Geofencing Burger King vs McDonald's

Want To Create That 'Aha' Experience For Your Customers?

Dunkin Donuts: Snapchat Geofilter filter

On World Donut Day, Dunkin Donuts released a geo-filter on Snapchat that turns the user’s head into a giant Donut. The filter could only be unlocked at a Dunkin Donuts store, and it gave the user a free Donut with every coffee purchased.

dunkin-donuts-geofilter-snapchat

Instagram Sticker via Geofencing for Indian elections

On account of the 2019 General election happening in India, Instagram introduced a location-specific sticker accessible via the ‘Stories’ feature. It featured a hand with blue ink on the index finger, an indication of casting one’s vote in the sub-continent.

instagram-geofilter-geofencing

Hotel Tonight – Geofencing for hotel search

Online travel marketplace Hotel Tonight uses Geofencing to power its hotel search. They use cellular GPS data from users devices to pinpoint their exact locations. To deliver similar offerings for multiple users in the same vicinity, Hotel Tonight uses geofenced URL’s to group hotel room search results and offer a better experience to users and reduce their own processing load.

BMW Anti-theft IoT system

BMW uses Geofencing for their vehicles that come equipped with their BMW Trackstar and BMW Trackstar Advance services devices. Unauthorized car movement without car keys are triggers that notify the owners about such an event immediately in real-time.

American Eagle – Driving footfalls to physical outlets

Noted fashion retailer American Eagle effectively uses Geofencing to drive users to their retail outlets. They tied up with shopping app Shopkick and used ‘Beacon tech’ to give users in-app coins by urging them to try products in the trial rooms. The campaign helped them triple sales in their retail stores.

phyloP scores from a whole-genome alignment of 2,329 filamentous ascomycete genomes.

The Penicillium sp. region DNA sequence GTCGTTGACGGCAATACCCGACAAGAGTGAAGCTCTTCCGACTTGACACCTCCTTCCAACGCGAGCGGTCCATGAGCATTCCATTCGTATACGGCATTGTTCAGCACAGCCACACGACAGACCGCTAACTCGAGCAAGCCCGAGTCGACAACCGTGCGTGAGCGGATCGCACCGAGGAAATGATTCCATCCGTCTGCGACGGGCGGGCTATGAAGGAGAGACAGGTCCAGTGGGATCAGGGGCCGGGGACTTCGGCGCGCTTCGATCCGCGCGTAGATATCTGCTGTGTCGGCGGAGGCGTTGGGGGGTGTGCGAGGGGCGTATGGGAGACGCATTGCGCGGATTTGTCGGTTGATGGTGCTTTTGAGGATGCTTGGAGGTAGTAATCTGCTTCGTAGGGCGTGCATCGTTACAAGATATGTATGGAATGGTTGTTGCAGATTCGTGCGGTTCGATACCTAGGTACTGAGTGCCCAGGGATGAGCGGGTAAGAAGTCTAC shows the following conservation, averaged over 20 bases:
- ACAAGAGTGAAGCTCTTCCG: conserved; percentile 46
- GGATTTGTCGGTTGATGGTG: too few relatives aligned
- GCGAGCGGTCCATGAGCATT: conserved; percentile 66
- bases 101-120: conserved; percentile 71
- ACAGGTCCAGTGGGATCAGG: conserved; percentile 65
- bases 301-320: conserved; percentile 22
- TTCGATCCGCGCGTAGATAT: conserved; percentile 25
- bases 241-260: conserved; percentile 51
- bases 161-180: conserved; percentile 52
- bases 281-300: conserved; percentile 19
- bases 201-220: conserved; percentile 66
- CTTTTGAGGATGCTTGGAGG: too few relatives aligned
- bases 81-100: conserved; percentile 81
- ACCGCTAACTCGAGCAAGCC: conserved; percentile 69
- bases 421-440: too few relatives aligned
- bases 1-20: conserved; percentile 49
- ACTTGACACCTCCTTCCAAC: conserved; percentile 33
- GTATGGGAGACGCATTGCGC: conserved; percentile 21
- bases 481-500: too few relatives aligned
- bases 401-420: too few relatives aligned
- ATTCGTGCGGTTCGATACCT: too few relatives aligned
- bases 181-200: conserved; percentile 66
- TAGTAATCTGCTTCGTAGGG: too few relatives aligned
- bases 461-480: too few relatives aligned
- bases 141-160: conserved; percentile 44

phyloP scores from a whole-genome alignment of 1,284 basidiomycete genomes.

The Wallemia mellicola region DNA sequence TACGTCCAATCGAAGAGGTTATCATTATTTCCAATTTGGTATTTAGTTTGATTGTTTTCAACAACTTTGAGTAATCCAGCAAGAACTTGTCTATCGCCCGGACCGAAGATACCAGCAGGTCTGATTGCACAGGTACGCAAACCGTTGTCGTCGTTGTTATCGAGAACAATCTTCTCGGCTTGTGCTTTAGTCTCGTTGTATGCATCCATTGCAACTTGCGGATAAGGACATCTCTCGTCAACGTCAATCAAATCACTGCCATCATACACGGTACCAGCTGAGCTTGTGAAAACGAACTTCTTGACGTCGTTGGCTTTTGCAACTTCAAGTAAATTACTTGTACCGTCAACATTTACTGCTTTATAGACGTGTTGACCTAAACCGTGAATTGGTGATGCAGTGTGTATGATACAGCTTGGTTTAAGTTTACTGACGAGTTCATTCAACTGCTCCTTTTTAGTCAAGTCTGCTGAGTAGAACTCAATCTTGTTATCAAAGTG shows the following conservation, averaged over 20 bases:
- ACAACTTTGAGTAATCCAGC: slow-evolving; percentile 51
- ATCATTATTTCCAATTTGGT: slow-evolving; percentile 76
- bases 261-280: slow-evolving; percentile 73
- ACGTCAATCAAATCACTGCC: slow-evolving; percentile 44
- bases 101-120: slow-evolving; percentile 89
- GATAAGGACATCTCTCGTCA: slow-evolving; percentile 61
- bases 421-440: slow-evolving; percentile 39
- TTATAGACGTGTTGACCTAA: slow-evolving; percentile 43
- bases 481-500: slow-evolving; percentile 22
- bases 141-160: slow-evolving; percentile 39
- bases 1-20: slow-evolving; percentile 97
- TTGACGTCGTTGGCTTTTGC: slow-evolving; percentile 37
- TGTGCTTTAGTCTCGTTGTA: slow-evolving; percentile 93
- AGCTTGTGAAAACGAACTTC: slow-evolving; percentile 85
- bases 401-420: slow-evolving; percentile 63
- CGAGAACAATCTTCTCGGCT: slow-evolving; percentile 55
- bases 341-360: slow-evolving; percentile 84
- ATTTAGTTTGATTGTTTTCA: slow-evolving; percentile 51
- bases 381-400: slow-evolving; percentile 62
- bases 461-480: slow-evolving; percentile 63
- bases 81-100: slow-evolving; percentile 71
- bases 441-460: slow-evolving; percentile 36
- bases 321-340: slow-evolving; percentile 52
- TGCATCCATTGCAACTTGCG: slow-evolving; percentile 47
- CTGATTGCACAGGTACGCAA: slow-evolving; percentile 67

american-eagle-geofencing-location-based-marketing

BFG Movie Promotion with Beacon tech

The BFG movie’s promoters, Entertainment One used Google’s Nearby feature to promote ‘Dream Jars‘ around London. They were live props referenced from the movie placed around strategic locations in London. Any Android user with Bluetooth switched on would get a push notification informing them about the presence of these dream jars.

beacon-geofencing

Foursquare Geofencing

Foursquare detects new locations and serves related recommendations sourced from their user community to the user via push notifications. The idea is to utilize user-generated content contextually, and this is an excellent use-case for the brand.

geofencing-foursquare-localized-marketing

Walgreens

Pharmacy giant Walgreens have taken rewards and loyalty to a whole new level with the use of geofencing. Deployed in-store beacons and doubled down on geofencing to capture the attention of their app users and direct them to their rewards program status.

The idea was to highlight the current status of a user’s reward point balance, their reward money balance, and their reward milestone journey. It actively prompted users to spend their reward money balance, collect more reward points and progress further in their milestone journey.

walgreens-geofencing

Honorary mention – Companies are using geofence technology to find new hires- NBC News

A Few Note-worthy Points regarding Geofencing

  1. Battery Issues
    GPS support can result in device battery drain for your app users on the back of the continuous running of the GPS location service in the background. It is imperative to find a Geofencing solution that has reduced dependence on GPS.
  2. Location Accuracy
    For a Geofencing campaign to be successful, the accuracy optimization needs to happen without using too many resources. The solution should find the right balance between using coarse location + fine location from the end user’s device.
  3. Privacy Concerns